Voting Rights Under Attack

Becca Grae

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March 13, 2023

The opinions expressed in this article are the author’s own and do not necessarily represent the views of The Prowler. 

Voting rights are under attack across the United States. States are making laws that make it harder to vote. This civil rights issue is threatening our democracy. America was founded because the people demanded a voice in their government. They rejected monarchy and created a system meant to empower the public. But current voting restrictions are making our country closer to a monarchy than we would like to admit.

With all of the restrictions being imposed by a lot of states, we need a solution as soon as possible. We should make it so there are no restrictions and that everybody gets a voice. Everybody should be able to vote by mail. Everybody should be able to vote even if they don’t live in a house or apartment. People should be able to register to vote on Election Day. The color of your skin or your race or your economic status should not affect your right to vote.  High schools should provide an easy opportunity for young people to register to vote as soon as they turn 18 and should teach people about their civic responsibility to be informed and to vote.  People should protest for their rights and fight for voting equality. 

Today, mostly red states are putting more restrictive laws in place. One of the types of laws makes it harder to vote by mail. This makes it harder for people who have to work because they don’t have time to go to a voting center. Another law requires more documentation as proof of citizenship, and if someone forgets to bring a certain form of ID, they can’t vote. Another law limits the ability to register to vote on Election Day, so if you forget to register in advance, then you cannot vote.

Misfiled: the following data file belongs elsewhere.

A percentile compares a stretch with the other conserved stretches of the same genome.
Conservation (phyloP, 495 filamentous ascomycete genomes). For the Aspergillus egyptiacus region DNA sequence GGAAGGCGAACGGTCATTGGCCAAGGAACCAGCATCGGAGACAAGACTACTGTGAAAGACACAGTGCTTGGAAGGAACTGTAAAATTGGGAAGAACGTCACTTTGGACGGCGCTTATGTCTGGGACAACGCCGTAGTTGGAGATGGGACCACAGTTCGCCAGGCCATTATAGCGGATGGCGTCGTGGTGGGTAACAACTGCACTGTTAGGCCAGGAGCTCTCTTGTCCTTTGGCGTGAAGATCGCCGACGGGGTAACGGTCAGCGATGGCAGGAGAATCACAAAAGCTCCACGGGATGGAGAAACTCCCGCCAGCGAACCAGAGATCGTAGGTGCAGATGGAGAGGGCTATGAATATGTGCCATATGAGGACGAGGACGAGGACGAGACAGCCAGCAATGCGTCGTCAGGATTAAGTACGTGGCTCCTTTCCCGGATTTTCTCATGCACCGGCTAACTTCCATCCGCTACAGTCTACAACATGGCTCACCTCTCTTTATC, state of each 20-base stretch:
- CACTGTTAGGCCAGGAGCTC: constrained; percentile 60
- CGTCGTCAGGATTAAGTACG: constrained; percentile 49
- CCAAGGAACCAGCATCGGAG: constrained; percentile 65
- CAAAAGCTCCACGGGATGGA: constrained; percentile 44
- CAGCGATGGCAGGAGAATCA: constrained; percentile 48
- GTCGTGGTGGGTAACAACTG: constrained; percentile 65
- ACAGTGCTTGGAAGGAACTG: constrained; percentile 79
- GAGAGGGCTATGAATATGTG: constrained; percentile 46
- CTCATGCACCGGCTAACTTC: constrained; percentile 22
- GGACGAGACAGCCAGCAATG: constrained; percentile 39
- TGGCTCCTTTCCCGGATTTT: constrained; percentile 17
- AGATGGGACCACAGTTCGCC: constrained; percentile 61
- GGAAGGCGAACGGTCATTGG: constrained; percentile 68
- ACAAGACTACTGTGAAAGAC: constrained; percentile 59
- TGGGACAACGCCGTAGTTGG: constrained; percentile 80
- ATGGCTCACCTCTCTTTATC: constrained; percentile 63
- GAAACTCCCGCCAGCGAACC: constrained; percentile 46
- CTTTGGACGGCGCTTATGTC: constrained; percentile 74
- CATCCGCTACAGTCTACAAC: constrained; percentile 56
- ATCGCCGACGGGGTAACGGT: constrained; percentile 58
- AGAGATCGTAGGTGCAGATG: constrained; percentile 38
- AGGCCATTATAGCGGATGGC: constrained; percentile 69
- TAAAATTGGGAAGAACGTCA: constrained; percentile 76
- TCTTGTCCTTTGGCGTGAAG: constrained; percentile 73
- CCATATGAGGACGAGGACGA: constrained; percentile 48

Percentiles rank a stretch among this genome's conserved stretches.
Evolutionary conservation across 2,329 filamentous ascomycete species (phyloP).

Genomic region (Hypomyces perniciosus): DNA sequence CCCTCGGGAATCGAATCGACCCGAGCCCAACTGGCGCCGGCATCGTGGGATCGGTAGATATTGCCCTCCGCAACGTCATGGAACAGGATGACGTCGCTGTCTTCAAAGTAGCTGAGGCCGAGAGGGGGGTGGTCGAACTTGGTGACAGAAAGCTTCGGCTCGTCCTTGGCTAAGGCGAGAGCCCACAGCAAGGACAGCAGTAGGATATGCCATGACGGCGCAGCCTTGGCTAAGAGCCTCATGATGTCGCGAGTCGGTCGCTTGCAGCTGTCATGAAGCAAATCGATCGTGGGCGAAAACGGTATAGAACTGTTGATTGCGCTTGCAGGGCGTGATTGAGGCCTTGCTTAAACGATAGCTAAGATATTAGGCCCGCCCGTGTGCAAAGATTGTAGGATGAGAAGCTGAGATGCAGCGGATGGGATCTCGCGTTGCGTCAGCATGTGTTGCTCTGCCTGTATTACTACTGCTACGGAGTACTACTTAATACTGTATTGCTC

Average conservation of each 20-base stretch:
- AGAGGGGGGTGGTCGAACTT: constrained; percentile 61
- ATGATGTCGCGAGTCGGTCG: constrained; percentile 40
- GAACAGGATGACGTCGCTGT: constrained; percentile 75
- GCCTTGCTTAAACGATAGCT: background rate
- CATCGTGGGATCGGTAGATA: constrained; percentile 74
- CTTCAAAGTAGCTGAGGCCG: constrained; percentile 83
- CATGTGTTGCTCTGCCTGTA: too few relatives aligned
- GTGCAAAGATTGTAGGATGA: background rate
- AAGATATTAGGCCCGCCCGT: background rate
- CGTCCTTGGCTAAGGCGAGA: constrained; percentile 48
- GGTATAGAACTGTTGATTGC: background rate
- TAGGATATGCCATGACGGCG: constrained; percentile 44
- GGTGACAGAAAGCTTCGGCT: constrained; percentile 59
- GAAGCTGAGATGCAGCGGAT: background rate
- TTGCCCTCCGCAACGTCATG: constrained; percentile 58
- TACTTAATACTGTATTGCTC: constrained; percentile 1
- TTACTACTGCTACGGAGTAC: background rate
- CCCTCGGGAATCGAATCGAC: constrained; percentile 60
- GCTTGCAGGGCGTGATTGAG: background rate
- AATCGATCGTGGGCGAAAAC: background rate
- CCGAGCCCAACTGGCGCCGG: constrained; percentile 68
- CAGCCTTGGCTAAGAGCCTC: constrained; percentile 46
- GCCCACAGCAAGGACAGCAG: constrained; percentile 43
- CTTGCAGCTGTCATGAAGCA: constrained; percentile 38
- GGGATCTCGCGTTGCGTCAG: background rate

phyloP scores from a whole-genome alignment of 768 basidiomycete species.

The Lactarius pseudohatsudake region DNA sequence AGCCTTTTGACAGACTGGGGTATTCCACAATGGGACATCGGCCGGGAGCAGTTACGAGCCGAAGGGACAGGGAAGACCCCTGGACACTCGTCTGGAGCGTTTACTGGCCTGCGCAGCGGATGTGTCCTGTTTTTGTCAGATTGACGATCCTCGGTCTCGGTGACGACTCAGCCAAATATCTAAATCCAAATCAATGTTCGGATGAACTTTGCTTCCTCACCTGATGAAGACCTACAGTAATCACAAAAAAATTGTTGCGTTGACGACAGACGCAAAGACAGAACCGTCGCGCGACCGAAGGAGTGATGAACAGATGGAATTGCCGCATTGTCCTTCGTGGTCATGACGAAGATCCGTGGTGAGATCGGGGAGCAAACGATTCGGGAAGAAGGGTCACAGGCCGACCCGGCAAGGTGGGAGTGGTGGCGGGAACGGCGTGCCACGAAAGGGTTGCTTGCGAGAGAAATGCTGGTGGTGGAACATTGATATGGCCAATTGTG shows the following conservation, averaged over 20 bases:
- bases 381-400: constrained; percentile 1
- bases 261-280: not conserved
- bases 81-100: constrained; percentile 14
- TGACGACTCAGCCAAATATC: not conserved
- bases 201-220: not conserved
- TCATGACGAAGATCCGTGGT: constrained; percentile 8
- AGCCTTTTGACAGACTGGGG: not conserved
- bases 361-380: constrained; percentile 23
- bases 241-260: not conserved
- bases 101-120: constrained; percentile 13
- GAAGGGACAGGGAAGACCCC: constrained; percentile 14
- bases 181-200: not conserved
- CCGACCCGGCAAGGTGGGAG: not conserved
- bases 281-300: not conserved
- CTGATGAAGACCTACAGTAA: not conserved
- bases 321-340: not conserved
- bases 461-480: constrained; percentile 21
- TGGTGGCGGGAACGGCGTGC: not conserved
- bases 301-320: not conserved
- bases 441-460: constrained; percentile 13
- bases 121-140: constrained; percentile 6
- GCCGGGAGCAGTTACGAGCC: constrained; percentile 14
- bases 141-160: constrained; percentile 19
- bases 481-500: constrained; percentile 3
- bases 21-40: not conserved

The history of voting rights has been a rollercoaster in the United States. The founders let states decide who could vote. Generally, in the 1700s, only white men who owned property had the right to vote. And in some states, they made people take a religion test to make sure only Christian men could vote. 

In the 1800s, state legislatures began to expand the right to vote by cutting back on the requirement of owning property. After the Civil War, Congress passed the Fifteenth Amendment, which said that men could not be denied the right to vote based on their race, color or previous condition of servitude. In other words, former slaves and other African American men could vote.

But then the states found new ways to restrict voting rights, especially in the South. Some states made people take literacy tests to determine if they were eligible to vote. This was very unfair because many former slaves had never learned to read or write because of Slave Codes, which made teaching them reading and writing illegal. There were also poll taxes that required people to pay in order to vote. This of course was a problem because many people, especially former slaves, had little to no money.

In the 1920s, there was some good news for voting rights. After the 19th Amendment was ratified, women in all states were able to vote. Women activists, known as suffragettes, had to fight for this right by protesting and organizing groups.